We need to talk about English

I’ve recently come across Deena Boraie’s  2013 post on the TESOL webpage in which she lists the latest trends in EFL. Two of these trends immediately caught my eye:

Change in the Goal of Teaching English: Our goals are no longer to transform our students into imitations of native speakers, but into “competent English-knowing bilinguals,” since we assume our students are already proficient in their native languages;

Changing view of an English teacher: The quality and effectiveness of English language teachers are no longer determined by their being native speakers, but by their linguistic skills and their teaching and cultural competences;

I’m glad a big burden has been lifted off our shoulders. When I started teaching back in the eighties, students expected nothing less than speaking with a native-like accent and teachers expected nothing less than sounding native-like. Although, I strived to make that deal work every class, in every single task,  I confess it was extremely exhausting to aim at something out of my depth.  I was too young and inexperienced a non-native English speaking teacher (NNEST) living and working in a non-English speaking country, so now I’m so glad that I can finally speak English with my genuine, charming Brazilian Portuguese accent without fearing looks of disapproval. As I  said before in a previous post, I believe my teaching skills may be just as important as my linguistic skills.

However, as much as teaching skills are basic and fundamental, we still need to talk about English. We still need to reflect on the ‘g‘ word our students hate so much: grammar. What’s more, we cannot overlook its other components — phonology, spelling, and vocabulary, which could still be issues for us teachers. Yet, they come with the job. Therefore, lifelong learning, another trend mentioned by Boraie, can and should include lifelong language learning.

Truth is, teachers’ language issues hit close to home. It’s the kind of thing some teachers frown upon even though they never bring it up  in the staff room; it is the one thing many  school coordinators and Directors of Studies feel uneasy to discuss in post-lesson observation meetings, and ultimately it is the one thing many teachers are too embarrassed to talk about with co-workers and school administration. As a mentor, I’ve lost count of the times teachers have asked for help with classroom management issues or difficult students they admitted they couldn’t handle; I’ve seen teachers ask for help with a new tech tool they found difficult to use, but rarely have I seen a teacher admit they needed help with their overall language skills — even though it’s obvious that as non-native speakers, we do need help once in a while. And you know what, it’s everyday  conversational English I need help with. What about you? What are your biggest language issues?

So, how can we talk more openly about English in the staff room?  Below are a few unconventional and fun ways to tackle our language issues in a collaborative way. You can suggest these routines in your school, or, if you teach private lessons, you can create a facebook page with a group of teachers with whom you can practice these ideas:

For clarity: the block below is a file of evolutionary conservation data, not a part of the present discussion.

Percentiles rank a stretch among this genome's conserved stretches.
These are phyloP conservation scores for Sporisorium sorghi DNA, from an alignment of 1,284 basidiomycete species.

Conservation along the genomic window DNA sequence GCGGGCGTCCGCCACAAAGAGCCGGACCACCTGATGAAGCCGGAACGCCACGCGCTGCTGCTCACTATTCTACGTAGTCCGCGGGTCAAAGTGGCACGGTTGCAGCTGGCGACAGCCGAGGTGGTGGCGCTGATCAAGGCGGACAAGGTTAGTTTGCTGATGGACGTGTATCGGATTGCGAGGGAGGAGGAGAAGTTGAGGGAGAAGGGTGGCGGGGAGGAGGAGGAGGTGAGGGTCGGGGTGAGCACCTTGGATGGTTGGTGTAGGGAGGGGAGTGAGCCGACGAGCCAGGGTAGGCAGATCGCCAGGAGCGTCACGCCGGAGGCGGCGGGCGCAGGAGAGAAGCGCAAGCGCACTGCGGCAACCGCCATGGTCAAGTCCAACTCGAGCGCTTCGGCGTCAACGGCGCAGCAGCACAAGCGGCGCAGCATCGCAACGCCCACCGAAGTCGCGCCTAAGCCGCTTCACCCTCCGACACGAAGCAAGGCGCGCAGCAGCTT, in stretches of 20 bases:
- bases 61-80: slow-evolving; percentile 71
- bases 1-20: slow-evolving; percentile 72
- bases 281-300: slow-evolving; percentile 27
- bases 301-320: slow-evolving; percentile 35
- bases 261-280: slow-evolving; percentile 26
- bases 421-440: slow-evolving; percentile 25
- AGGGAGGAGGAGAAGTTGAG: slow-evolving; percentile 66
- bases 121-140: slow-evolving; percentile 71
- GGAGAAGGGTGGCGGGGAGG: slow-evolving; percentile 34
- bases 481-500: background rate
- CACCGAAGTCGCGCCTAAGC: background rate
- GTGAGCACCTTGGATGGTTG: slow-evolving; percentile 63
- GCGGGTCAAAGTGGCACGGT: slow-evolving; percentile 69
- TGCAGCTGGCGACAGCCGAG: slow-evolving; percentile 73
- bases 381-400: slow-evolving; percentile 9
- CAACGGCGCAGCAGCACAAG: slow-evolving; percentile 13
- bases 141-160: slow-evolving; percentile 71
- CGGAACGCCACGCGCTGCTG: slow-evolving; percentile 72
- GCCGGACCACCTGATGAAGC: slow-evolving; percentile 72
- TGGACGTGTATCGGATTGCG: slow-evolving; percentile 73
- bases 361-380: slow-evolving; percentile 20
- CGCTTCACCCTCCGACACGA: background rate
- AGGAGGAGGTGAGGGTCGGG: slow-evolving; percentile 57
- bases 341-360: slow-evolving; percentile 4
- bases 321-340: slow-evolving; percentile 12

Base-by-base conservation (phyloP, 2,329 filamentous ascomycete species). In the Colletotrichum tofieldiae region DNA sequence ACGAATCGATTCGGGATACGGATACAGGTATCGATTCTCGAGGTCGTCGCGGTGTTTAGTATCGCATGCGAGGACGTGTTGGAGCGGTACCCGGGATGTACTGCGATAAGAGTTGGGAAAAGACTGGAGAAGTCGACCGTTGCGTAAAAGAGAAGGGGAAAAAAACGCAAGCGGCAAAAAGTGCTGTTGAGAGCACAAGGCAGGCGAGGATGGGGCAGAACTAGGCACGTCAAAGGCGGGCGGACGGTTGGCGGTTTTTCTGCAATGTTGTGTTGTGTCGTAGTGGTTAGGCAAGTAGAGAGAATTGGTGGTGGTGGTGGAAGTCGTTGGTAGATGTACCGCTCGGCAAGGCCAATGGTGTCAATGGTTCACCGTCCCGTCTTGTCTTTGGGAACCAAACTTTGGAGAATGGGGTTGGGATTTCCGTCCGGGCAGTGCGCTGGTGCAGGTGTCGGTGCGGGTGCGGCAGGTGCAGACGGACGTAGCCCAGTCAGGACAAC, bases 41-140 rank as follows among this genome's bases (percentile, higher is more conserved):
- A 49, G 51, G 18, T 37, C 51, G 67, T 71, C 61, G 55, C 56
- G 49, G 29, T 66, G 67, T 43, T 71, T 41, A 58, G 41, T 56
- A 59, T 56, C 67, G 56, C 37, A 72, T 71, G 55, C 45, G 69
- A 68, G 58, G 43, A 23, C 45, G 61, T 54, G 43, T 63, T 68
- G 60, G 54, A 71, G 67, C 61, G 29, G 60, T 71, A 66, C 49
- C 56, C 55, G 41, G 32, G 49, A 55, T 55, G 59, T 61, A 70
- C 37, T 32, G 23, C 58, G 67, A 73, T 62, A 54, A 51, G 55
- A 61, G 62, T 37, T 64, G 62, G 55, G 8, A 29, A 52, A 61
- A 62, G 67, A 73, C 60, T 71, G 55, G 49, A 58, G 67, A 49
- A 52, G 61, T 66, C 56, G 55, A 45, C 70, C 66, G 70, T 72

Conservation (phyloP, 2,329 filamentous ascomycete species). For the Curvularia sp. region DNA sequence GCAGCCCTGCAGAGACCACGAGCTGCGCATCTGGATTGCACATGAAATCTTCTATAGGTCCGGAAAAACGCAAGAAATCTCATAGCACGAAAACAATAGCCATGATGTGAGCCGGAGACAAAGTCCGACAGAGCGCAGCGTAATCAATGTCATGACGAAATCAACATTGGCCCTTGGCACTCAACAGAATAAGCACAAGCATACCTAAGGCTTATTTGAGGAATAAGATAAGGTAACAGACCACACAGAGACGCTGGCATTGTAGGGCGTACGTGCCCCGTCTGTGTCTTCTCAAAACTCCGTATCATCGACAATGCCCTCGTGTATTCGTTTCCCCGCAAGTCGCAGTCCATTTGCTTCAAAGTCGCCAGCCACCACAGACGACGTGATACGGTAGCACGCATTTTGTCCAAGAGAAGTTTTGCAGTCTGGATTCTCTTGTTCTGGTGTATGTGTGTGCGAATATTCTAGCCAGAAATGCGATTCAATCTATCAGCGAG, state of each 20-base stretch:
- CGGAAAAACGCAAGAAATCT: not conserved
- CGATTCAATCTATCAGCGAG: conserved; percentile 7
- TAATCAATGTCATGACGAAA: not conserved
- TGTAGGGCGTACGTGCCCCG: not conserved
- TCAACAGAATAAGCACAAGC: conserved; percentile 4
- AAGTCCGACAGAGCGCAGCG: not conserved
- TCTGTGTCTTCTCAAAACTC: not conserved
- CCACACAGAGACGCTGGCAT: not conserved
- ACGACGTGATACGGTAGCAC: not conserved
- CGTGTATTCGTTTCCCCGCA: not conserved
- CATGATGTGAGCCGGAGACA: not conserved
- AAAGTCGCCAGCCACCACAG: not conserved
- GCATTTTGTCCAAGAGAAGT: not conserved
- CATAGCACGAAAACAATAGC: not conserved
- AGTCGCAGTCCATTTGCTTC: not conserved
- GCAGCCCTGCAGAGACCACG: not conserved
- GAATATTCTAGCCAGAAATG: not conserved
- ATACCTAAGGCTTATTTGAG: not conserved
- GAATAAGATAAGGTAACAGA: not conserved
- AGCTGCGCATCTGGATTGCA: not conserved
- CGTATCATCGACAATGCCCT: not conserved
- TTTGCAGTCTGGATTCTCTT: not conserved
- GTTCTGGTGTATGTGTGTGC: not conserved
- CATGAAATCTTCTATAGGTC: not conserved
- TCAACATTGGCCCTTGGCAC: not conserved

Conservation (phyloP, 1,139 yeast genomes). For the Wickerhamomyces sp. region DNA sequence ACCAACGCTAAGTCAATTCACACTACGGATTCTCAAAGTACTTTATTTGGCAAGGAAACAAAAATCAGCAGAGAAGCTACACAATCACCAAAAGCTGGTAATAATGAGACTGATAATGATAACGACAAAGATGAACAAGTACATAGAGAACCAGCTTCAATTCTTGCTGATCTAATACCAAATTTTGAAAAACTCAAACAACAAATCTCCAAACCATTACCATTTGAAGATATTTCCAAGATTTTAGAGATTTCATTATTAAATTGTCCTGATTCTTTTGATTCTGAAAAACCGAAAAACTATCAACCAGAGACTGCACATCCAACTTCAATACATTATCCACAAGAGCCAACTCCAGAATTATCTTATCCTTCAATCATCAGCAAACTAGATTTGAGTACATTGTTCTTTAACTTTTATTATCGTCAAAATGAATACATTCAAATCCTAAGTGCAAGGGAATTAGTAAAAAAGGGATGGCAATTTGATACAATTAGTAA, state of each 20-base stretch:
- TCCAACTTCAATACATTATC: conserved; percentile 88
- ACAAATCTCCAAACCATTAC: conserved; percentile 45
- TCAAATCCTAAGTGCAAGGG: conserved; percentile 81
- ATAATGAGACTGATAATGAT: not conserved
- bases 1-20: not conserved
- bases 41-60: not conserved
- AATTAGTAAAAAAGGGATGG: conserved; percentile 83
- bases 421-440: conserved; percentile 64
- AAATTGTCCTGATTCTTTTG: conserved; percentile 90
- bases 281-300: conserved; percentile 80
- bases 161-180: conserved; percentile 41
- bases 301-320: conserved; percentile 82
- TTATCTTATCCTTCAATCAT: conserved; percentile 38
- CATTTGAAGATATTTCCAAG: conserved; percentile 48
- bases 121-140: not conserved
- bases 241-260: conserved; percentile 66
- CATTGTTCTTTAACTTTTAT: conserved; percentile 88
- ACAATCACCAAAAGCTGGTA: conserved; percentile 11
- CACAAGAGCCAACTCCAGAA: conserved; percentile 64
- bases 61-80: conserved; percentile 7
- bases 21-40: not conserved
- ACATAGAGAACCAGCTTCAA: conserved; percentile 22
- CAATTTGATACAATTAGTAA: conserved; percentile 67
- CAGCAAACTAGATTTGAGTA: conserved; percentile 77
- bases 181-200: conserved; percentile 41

Start a school blog

Writing is no easy task — not even in our own native language. When I write in English I google new words, collocations, and check whether my spelling is correct and my sentences make sense, but it surely pays off: We always learn a lot when we write, so why not start a collaborative blog with your colleagues about English grammar, vocabulary, and phonology? Not only will you practice writing and contribute to each other’s professional development, but you’ll also build together an online customized English reference book  based on the needs, interests, and issues of your group of teachers.

English in the Staff room  

Grade your students’ written tasks collaboratively. Lots of questions about grammar, spelling, and collocations arise during this moment, so here’s a great opportunity to help each other. Set a day and time to sit together to grade students’ compositions and written exams. Remember to keep  a record of students’ errors and the corrections for you all  to refer back to;

Grammar and vocabulary quizzes are a great way to boost our English. Plan for  different teachers to make short  quizzes to be done during breaks between classes. Quizzes can be about vocabulary for different topics such as feelings, things in a house, and cooking. Everyone can pitch in and help buy the prizes for the winners;

Set a day when everyone should speak English in the staff room. On this day teachers can ask questions about vocabulary and grammar and write these questions down on a poster on the notice  board so that everyone can contribute;

The staff can take turns giving sessions and workshops on pronunciation, grammar, or vocabulary for teachers. Discuss what language issues you and your colleagues would like to tackle and go for it!

Here’s the link to Boraie’s post:

(https://blog.tesol.org/8-current-trends-in-teaching-and-learning-eflesl/)

 

Teresa Carvalho

Teresa holds a B.A. in Linguistics from USP and Delta Modules 1 and 2 Certificates. She has been teaching for over 25 years and has presented at webinars and at both local and international Conferences, including ABCI, IATEFL, and the Image Conference. She also holds a Specialization degree in English Language from PUC-Rio. She is interested in visual literacy and in language development for teachers of English as a foreign language. She is currently pursuing a Master's degree in Language Studies and is conducting research in the role of images in the construction of identity.

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